I’m afraid to tell people I love "Super Mario Bros." It’s awfully made, awfully told and awful in everyway. Yet in the same vein groups are popping up all over celebrating bad films and defending their right to enjoy them, from "Clue" to "Texas Chainsaw Massacre" (yes, the original one). Many movies are considered poorly made, yet enjoyed by devoted followers, cult films if you will. Many more are seen as completely wasteful and the ultimate "bombs". Yet still many people find great entertainment in these films that the majority have written off as bad, naming them "guilty pleasures", i.e. something bad they are only allowed to like because they can’t help it. Can the public judge a film as not worth being made? Or should people be accepting of different tastes and try to remove the stigma "bad films" have (especially for those who enjoy them)? Can humanity ever look at all films as equal, and just rate by taste or is there an intrinsic human nature to defend ourselves from majorly disliked themes or techniques in filmmaking? Can explore evolving film methods (examining old films and how some stand up despite current technologies), notoriously "bad" films that have cult followings (Ed Wood’s works, films that are "so bad they’re good", etc) and/or personal moments of feeling shamed for liking something different than the mainstream.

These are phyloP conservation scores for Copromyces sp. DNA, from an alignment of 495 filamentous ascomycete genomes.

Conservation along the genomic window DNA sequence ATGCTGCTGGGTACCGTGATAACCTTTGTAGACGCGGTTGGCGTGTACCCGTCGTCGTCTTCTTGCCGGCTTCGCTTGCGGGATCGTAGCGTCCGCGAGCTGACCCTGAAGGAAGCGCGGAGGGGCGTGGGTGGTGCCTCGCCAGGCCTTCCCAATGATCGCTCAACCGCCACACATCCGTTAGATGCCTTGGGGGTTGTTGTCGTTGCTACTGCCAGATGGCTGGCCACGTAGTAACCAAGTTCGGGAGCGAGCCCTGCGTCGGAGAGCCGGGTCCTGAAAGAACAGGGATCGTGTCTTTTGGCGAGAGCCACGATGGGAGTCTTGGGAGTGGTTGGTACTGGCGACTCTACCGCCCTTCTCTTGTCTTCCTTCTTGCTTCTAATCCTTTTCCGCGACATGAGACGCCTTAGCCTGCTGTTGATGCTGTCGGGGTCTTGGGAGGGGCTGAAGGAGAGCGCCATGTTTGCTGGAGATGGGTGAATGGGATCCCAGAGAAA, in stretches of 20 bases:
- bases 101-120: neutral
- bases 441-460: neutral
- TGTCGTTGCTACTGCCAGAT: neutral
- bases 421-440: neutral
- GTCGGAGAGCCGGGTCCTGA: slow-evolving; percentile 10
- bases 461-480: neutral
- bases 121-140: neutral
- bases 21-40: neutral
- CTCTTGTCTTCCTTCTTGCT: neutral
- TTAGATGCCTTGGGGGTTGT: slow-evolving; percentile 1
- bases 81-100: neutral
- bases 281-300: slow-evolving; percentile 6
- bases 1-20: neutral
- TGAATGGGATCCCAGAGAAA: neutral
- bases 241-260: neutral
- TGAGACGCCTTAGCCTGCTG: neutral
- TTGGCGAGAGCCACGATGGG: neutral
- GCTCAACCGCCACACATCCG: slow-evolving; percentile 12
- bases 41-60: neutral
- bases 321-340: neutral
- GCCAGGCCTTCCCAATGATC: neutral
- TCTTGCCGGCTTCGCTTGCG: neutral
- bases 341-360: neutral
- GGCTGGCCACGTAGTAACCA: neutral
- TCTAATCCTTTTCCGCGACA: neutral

See if you can't mention, "Manos the hands of Fate" as you do this write up. – ajester8 years ago
In keeping with the Manos the Hands of Fate suggestion, I think this could also provide an interesting discussion of the popularity of riff-tracks or other movie commentaries such as Mystery Science Theater 3000. Why do we seem to enjoy bonding over showing how clever we are by making jokes about a show that is enjoyable precisely because it is bad? Is this ironic enjoyment really any different than the sincere entertainment derived from a "guilty pleasure"? – bam2168 years ago